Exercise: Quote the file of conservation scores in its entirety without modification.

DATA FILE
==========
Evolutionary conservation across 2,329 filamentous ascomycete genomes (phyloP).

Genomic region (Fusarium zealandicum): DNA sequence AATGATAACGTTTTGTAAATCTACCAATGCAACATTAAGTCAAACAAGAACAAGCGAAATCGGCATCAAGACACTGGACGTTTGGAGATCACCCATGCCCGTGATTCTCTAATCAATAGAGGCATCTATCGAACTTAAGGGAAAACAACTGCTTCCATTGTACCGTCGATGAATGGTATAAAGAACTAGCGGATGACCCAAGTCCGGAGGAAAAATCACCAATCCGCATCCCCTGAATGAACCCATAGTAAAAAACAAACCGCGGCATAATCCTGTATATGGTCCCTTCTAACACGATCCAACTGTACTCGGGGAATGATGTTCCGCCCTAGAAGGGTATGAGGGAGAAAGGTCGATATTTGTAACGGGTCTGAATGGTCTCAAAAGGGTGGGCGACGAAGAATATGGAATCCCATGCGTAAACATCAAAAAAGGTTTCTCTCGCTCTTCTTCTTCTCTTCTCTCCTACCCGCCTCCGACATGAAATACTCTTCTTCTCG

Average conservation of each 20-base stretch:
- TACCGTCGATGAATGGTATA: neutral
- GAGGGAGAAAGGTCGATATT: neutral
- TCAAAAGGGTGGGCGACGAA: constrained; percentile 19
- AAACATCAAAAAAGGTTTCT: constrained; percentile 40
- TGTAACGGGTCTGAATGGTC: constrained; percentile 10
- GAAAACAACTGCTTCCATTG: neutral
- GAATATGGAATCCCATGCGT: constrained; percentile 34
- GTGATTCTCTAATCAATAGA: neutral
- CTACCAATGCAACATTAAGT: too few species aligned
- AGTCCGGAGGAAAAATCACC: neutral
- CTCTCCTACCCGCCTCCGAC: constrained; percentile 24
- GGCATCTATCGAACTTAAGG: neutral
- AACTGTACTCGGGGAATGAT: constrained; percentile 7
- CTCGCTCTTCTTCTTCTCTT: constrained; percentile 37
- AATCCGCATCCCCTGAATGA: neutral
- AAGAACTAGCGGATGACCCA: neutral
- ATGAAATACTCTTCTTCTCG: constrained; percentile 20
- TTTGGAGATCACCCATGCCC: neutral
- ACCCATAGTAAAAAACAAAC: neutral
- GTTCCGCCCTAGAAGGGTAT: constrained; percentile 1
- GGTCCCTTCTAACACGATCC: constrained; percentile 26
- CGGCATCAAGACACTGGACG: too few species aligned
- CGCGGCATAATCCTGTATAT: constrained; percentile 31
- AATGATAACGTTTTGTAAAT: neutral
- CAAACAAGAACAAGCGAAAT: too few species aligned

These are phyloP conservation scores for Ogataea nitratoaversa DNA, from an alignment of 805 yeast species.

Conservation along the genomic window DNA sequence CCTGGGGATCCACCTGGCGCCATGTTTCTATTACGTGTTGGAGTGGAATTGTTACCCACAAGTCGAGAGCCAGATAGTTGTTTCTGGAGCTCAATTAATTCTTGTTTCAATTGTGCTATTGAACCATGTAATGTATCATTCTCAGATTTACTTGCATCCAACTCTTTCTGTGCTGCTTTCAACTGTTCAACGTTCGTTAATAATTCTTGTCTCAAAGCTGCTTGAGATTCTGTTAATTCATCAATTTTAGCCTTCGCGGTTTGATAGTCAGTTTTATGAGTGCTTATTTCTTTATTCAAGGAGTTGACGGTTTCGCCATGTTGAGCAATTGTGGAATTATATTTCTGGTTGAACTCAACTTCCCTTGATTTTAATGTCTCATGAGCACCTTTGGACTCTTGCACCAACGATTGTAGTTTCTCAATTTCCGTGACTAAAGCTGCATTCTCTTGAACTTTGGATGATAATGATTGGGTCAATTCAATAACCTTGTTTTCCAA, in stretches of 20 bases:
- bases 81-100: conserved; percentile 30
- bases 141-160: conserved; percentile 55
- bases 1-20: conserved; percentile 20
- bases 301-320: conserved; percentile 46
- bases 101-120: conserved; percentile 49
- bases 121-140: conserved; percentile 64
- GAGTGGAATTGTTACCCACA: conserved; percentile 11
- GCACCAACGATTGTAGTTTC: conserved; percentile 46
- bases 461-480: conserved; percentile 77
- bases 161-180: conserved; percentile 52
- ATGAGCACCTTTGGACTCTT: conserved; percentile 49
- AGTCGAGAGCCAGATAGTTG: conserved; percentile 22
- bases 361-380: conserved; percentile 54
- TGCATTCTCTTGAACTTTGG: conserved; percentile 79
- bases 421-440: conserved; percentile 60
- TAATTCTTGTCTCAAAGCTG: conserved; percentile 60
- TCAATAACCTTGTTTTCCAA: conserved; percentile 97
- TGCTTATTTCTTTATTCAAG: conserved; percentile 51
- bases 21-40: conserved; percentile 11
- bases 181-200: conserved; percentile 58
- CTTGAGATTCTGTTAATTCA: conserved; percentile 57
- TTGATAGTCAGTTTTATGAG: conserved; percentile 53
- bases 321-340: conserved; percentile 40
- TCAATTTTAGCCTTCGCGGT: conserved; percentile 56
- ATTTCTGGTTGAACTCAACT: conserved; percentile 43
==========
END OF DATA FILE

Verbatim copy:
Evolutionary conservation across 2,329 filamentous ascomycete genomes (phyloP).

Genomic region (Fusarium zealandicum): DNA sequence AATGATAACGTTTTGTAAATCTACCAATGCAACATTAAGTCAAACAAGAACAAGCGAAATCGGCATCAAGACACTGGACGTTTGGAGATCACCCATGCCCGTGATTCTCTAATCAATAGAGGCATCTATCGAACTTAAGGGAAAACAACTGCTTCCATTGTACCGTCGATGAATGGTATAAAGAACTAGCGGATGACCCAAGTCCGGAGGAAAAATCACCAATCCGCATCCCCTGAATGAACCCATAGTAAAAAACAAACCGCGGCATAATCCTGTATATGGTCCCTTCTAACACGATCCAACTGTACTCGGGGAATGATGTTCCGCCCTAGAAGGGTATGAGGGAGAAAGGTCGATATTTGTAACGGGTCTGAATGGTCTCAAAAGGGTGGGCGACGAAGAATATGGAATCCCATGCGTAAACATCAAAAAAGGTTTCTCTCGCTCTTCTTCTTCTCTTCTCTCCTACCCGCCTCCGACATGAAATACTCTTCTTCTCG

Average conservation of each 20-base stretch:
- TACCGTCGATGAATGGTATA: neutral
- GAGGGAGAAAGGTCGATATT: neutral
- TCAAAAGGGTGGGCGACGAA: constrained; percentile 19
- AAACATCAAAAAAGGTTTCT: constrained; percentile 40
- TGTAACGGGTCTGAATGGTC: constrained; percentile 10
- GAAAACAACTGCTTCCATTG: neutral
- GAATATGGAATCCCATGCGT: constrained; percentile 34
- GTGATTCTCTAATCAATAGA: neutral
- CTACCAATGCAACATTAAGT: too few species aligned
- AGTCCGGAGGAAAAATCACC: neutral
- CTCTCCTACCCGCCTCCGAC: constrained; percentile 24
- GGCATCTATCGAACTTAAGG: neutral
- AACTGTACTCGGGGAATGAT: constrained; percentile 7
- CTCGCTCTTCTTCTTCTCTT: constrained; percentile 37
- AATCCGCATCCCCTGAATGA: neutral
- AAGAACTAGCGGATGACCCA: neutral
- ATGAAATACTCTTCTTCTCG: constrained; percentile 20
- TTTGGAGATCACCCATGCCC: neutral
- ACCCATAGTAAAAAACAAAC: neutral
- GTTCCGCCCTAGAAGGGTAT: constrained; percentile 1
- GGTCCCTTCTAACACGATCC: constrained; percentile 26
- CGGCATCAAGACACTGGACG: too few species aligned
- CGCGGCATAATCCTGTATAT: constrained; percentile 31
- AATGATAACGTTTTGTAAAT: neutral
- CAAACAAGAACAAGCGAAAT: too few species aligned

These are phyloP conservation scores for Ogataea nitratoaversa DNA, from an alignment of 805 yeast species.

Conservation along the genomic window DNA sequence CCTGGGGATCCACCTGGCGCCATGTTTCTATTACGTGTTGGAGTGGAATTGTTACCCACAAGTCGAGAGCCAGATAGTTGTTTCTGGAGCTCAATTAATTCTTGTTTCAATTGTGCTATTGAACCATGTAATGTATCATTCTCAGATTTACTTGCATCCAACTCTTTCTGTGCTGCTTTCAACTGTTCAACGTTCGTTAATAATTCTTGTCTCAAAGCTGCTTGAGATTCTGTTAATTCATCAATTTTAGCCTTCGCGGTTTGATAGTCAGTTTTATGAGTGCTTATTTCTTTATTCAAGGAGTTGACGGTTTCGCCATGTTGAGCAATTGTGGAATTATATTTCTGGTTGAACTCAACTTCCCTTGATTTTAATGTCTCATGAGCACCTTTGGACTCTTGCACCAACGATTGTAGTTTCTCAATTTCCGTGACTAAAGCTGCATTCTCTTGAACTTTGGATGATAATGATTGGGTCAATTCAATAACCTTGTTTTCCAA, in stretches of 20 bases:
- bases 81-100: conserved; percentile 30
- bases 141-160: conserved; percentile 55
- bases 1-20: conserved; percentile 20
- bases 301-320: conserved; percentile 46
- bases 101-120: conserved; percentile 49
- bases 121-140: conserved; percentile 64
- GAGTGGAATTGTTACCCACA: conserved; percentile 11
- GCACCAACGATTGTAGTTTC: conserved; percentile 46
- bases 461-480: conserved; percentile 77
- bases 161-180: conserved; percentile 52
- ATGAGCACCTTTGGACTCTT: conserved; percentile 49
- AGTCGAGAGCCAGATAGTTG: conserved; percentile 22
- bases 361-380: conserved; percentile 54
- TGCATTCTCTTGAACTTTGG: conserved; percentile 79
- bases 421-440: conserved; percentile 60
- TAATTCTTGTCTCAAAGCTG: conserved; percentile 60
- TCAATAACCTTGTTTTCCAA: conserved; percentile 97
- TGCTTATTTCTTTATTCAAG: conserved; percentile 51
- bases 21-40: conserved; percentile 11
- bases 181-200: conserved; percentile 58
- CTTGAGATTCTGTTAATTCA: conserved; percentile 57
- TTGATAGTCAGTTTTATGAG: conserved; percentile 53
- bases 321-340: conserved; percentile 40
- TCAATTTTAGCCTTCGCGGT: conserved; percentile 56
- ATTTCTGGTTGAACTCAACT: conserved; percentile 43